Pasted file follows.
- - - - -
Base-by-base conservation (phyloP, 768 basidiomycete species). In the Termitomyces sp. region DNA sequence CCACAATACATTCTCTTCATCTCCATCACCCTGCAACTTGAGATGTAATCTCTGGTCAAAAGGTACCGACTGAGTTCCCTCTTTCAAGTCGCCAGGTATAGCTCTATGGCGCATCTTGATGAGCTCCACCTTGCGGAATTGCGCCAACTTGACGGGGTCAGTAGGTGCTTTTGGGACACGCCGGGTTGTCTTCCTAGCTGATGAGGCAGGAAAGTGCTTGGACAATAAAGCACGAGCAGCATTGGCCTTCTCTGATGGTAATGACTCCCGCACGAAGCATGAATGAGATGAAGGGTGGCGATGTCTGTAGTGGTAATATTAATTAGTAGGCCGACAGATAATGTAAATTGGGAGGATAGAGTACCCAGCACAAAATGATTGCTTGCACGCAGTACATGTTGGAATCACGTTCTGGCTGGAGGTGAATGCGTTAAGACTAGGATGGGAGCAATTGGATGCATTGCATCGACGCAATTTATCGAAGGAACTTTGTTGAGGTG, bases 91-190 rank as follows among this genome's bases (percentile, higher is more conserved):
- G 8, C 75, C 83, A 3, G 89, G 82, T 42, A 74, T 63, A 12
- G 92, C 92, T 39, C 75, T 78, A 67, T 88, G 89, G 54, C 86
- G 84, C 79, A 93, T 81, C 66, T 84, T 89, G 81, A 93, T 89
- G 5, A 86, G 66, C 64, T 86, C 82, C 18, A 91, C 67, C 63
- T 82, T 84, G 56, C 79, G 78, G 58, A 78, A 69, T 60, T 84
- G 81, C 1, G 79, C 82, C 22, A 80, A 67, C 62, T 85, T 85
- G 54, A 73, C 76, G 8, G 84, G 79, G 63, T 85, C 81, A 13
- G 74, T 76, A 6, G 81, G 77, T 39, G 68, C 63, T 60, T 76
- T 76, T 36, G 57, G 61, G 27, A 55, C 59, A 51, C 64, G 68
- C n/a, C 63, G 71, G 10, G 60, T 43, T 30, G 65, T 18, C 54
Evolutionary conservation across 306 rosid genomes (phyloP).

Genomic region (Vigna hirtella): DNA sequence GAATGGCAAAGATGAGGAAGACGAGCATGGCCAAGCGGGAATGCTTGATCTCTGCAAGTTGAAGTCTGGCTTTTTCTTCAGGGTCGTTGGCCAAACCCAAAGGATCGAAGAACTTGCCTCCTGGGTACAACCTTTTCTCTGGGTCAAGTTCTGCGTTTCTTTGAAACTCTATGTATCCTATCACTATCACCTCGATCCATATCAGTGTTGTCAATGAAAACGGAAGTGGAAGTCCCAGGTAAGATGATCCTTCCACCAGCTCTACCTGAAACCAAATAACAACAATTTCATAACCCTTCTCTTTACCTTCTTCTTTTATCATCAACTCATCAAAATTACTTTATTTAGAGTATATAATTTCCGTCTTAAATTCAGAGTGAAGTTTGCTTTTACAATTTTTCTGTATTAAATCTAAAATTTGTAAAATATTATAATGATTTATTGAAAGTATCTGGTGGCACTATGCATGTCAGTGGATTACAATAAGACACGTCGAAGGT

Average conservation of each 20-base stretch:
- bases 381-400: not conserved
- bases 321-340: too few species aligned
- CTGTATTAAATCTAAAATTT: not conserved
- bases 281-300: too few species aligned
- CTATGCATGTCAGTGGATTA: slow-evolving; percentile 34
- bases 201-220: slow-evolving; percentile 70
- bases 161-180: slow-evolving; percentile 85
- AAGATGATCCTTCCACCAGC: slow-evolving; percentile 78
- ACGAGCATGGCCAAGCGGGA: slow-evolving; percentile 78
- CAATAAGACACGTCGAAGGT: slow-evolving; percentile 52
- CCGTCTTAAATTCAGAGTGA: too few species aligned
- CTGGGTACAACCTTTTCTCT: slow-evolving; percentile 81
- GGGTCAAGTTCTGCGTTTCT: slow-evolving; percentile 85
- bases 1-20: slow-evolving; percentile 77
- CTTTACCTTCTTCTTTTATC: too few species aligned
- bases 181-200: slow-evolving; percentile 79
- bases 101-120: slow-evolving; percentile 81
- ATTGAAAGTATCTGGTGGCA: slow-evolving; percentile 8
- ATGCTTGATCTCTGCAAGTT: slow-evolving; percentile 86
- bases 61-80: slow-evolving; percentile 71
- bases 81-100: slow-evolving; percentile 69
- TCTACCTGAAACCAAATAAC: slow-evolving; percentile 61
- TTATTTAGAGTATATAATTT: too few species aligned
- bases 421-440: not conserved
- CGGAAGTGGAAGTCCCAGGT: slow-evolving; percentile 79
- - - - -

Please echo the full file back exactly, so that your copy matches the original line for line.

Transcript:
Base-by-base conservation (phyloP, 768 basidiomycete species). In the Termitomyces sp. region DNA sequence CCACAATACATTCTCTTCATCTCCATCACCCTGCAACTTGAGATGTAATCTCTGGTCAAAAGGTACCGACTGAGTTCCCTCTTTCAAGTCGCCAGGTATAGCTCTATGGCGCATCTTGATGAGCTCCACCTTGCGGAATTGCGCCAACTTGACGGGGTCAGTAGGTGCTTTTGGGACACGCCGGGTTGTCTTCCTAGCTGATGAGGCAGGAAAGTGCTTGGACAATAAAGCACGAGCAGCATTGGCCTTCTCTGATGGTAATGACTCCCGCACGAAGCATGAATGAGATGAAGGGTGGCGATGTCTGTAGTGGTAATATTAATTAGTAGGCCGACAGATAATGTAAATTGGGAGGATAGAGTACCCAGCACAAAATGATTGCTTGCACGCAGTACATGTTGGAATCACGTTCTGGCTGGAGGTGAATGCGTTAAGACTAGGATGGGAGCAATTGGATGCATTGCATCGACGCAATTTATCGAAGGAACTTTGTTGAGGTG, bases 91-190 rank as follows among this genome's bases (percentile, higher is more conserved):
- G 8, C 75, C 83, A 3, G 89, G 82, T 42, A 74, T 63, A 12
- G 92, C 92, T 39, C 75, T 78, A 67, T 88, G 89, G 54, C 86
- G 84, C 79, A 93, T 81, C 66, T 84, T 89, G 81, A 93, T 89
- G 5, A 86, G 66, C 64, T 86, C 82, C 18, A 91, C 67, C 63
- T 82, T 84, G 56, C 79, G 78, G 58, A 78, A 69, T 60, T 84
- G 81, C 1, G 79, C 82, C 22, A 80, A 67, C 62, T 85, T 85
- G 54, A 73, C 76, G 8, G 84, G 79, G 63, T 85, C 81, A 13
- G 74, T 76, A 6, G 81, G 77, T 39, G 68, C 63, T 60, T 76
- T 76, T 36, G 57, G 61, G 27, A 55, C 59, A 51, C 64, G 68
- C n/a, C 63, G 71, G 10, G 60, T 43, T 30, G 65, T 18, C 54
Evolutionary conservation across 306 rosid genomes (phyloP).

Genomic region (Vigna hirtella): DNA sequence GAATGGCAAAGATGAGGAAGACGAGCATGGCCAAGCGGGAATGCTTGATCTCTGCAAGTTGAAGTCTGGCTTTTTCTTCAGGGTCGTTGGCCAAACCCAAAGGATCGAAGAACTTGCCTCCTGGGTACAACCTTTTCTCTGGGTCAAGTTCTGCGTTTCTTTGAAACTCTATGTATCCTATCACTATCACCTCGATCCATATCAGTGTTGTCAATGAAAACGGAAGTGGAAGTCCCAGGTAAGATGATCCTTCCACCAGCTCTACCTGAAACCAAATAACAACAATTTCATAACCCTTCTCTTTACCTTCTTCTTTTATCATCAACTCATCAAAATTACTTTATTTAGAGTATATAATTTCCGTCTTAAATTCAGAGTGAAGTTTGCTTTTACAATTTTTCTGTATTAAATCTAAAATTTGTAAAATATTATAATGATTTATTGAAAGTATCTGGTGGCACTATGCATGTCAGTGGATTACAATAAGACACGTCGAAGGT

Average conservation of each 20-base stretch:
- bases 381-400: not conserved
- bases 321-340: too few species aligned
- CTGTATTAAATCTAAAATTT: not conserved
- bases 281-300: too few species aligned
- CTATGCATGTCAGTGGATTA: slow-evolving; percentile 34
- bases 201-220: slow-evolving; percentile 70
- bases 161-180: slow-evolving; percentile 85
- AAGATGATCCTTCCACCAGC: slow-evolving; percentile 78
- ACGAGCATGGCCAAGCGGGA: slow-evolving; percentile 78
- CAATAAGACACGTCGAAGGT: slow-evolving; percentile 52
- CCGTCTTAAATTCAGAGTGA: too few species aligned
- CTGGGTACAACCTTTTCTCT: slow-evolving; percentile 81
- GGGTCAAGTTCTGCGTTTCT: slow-evolving; percentile 85
- bases 1-20: slow-evolving; percentile 77
- CTTTACCTTCTTCTTTTATC: too few species aligned
- bases 181-200: slow-evolving; percentile 79
- bases 101-120: slow-evolving; percentile 81
- ATTGAAAGTATCTGGTGGCA: slow-evolving; percentile 8
- ATGCTTGATCTCTGCAAGTT: slow-evolving; percentile 86
- bases 61-80: slow-evolving; percentile 71
- bases 81-100: slow-evolving; percentile 69
- TCTACCTGAAACCAAATAAC: slow-evolving; percentile 61
- TTATTTAGAGTATATAATTT: too few species aligned
- bases 421-440: not conserved
- CGGAAGTGGAAGTCCCAGGT: slow-evolving; percentile 79